I don't think that the bends can't happen in principle because at depth the lungs are compressed and the nitrogen (what little there is) is at higher pressure. However, if you consider the length of time that a person can hold their breath (< 3 minutes) the time it takes to ascend and desend (which is hopefully slowly if one is not being reckless), the limited amount of nitrogen in the lungs, the fact that the lung volume is compressed down to a tiny chamber at depth, and then compare this with dive tables used by scuba divers, it seems very difficult for a human to get the bends without regulators and tanks.

    Still, some people push the limits and it's possible to descend and ascend very quickly, and to do multiple dives with brief periods between dives. It's hard to rule out the possiblity of the nitrogen induced bends completely. But again, this would not be my first worry given the other more significant risk factors.
     
  6. Aug 6, 2010 #5
    Re: Question about "the bends"

    How can the depth affect your internal pressure? I imagined the body as a closed system and while the water is trying to squish me, it should have no affect on my internal pressure. The only open part of the system is when I am breathing the high or low pressure air into my blood stream. If I am holding my breath and assuming the body is somewhat rigid (my lungs are protected by my rib cage), then my internal pressure should not be a function of depth.
     
  7. Aug 6, 2010 #6
    Re: Question about "the bends"

    Alas, no matter how much we pump iron and think we are rock solid, were are really as squishy as a jelly fish. :smile:

    Actually, this is a serious issue for scuba divers. If we do not continually breathe out as we ascend, our lungs will burst. Also, in cases where you are correct, there is trouble. If our ears hold back the pressure, then they hurt like hell. So we make efforts to equalize.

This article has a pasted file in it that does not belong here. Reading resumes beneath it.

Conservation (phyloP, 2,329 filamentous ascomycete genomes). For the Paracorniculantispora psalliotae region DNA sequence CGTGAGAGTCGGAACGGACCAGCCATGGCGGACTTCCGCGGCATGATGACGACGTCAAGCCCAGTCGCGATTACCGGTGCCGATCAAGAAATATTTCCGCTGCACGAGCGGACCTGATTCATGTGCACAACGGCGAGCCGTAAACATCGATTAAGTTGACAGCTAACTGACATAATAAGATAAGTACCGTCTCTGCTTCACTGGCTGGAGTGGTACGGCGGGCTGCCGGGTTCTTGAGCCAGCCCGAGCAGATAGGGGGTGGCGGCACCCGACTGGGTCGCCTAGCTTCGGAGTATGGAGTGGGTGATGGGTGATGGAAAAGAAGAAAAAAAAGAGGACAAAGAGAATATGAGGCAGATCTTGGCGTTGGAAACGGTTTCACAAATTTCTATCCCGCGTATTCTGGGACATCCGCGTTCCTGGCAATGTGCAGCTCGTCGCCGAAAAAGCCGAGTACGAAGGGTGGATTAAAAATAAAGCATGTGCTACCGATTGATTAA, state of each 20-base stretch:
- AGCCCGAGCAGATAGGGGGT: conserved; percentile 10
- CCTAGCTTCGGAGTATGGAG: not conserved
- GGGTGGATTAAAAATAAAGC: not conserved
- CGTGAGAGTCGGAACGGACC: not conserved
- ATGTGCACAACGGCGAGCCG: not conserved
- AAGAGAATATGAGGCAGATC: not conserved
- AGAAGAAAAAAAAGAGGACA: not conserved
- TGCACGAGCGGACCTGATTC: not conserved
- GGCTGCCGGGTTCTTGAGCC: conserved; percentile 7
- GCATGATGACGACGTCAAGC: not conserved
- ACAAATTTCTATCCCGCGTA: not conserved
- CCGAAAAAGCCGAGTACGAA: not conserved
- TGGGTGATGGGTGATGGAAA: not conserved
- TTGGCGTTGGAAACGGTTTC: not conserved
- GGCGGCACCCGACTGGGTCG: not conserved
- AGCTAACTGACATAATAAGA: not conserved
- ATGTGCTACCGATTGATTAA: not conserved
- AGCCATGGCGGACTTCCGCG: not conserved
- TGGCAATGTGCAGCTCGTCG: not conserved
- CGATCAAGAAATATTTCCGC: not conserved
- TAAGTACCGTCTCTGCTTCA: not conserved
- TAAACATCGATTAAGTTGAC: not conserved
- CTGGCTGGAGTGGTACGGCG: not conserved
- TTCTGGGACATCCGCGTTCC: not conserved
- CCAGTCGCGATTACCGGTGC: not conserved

The critical invention for scuba divers was the regulator (was it Jacques Cousteau who invented it? probably not but he adapted it successfully and made it and himself famous). The reason for needing the regulator is that the pressure we breath air at needs to be very close to that on our external body. Otherwise we do not have the physical strength to breath and our lungs can collapse or explode.
     
  8. Aug 8, 2010 #7
    Re: Question about "the bends"

    @ Bolded: :rofl: good stuff.

    For the rest, it's not just serious for SCUBA, but military maneuvers as well. It is our very "jelly" nature that allows us to dive in the first place, which is quite a feat, but without the proper techniques, and at greater depths a different gas mixture, you get trouble in river city.

    IMHO, I think the bends is USUALLY caused by the classically described mechanism, but Mgb's explanation is probably a factor in some cases. There is systemic stress within and without, and it doesn't take much to cause pain, sickness, or death, just as with high-speed flight. It is damnably hard to isolate a single cause, but fortunately the "cure" is simple: adjust slowly.
     
  9. Aug 23, 2010 #8
    Re: Question about "the bends"

    Though you are not breathing in pressurized nitrogen at the surface, the nitrogen in your lungs becomes pressurized with increasing water depth. Conceivably with repetitive deep diving of long duration, some of this nitrogen can go into solution in body water, particularly if intervals at the surface between dives are short and the number of dives is high in a relatively short period of time. Since the symptoms of taravana are similar to those of DCS, this may be the explanation but the answer is not known for certain.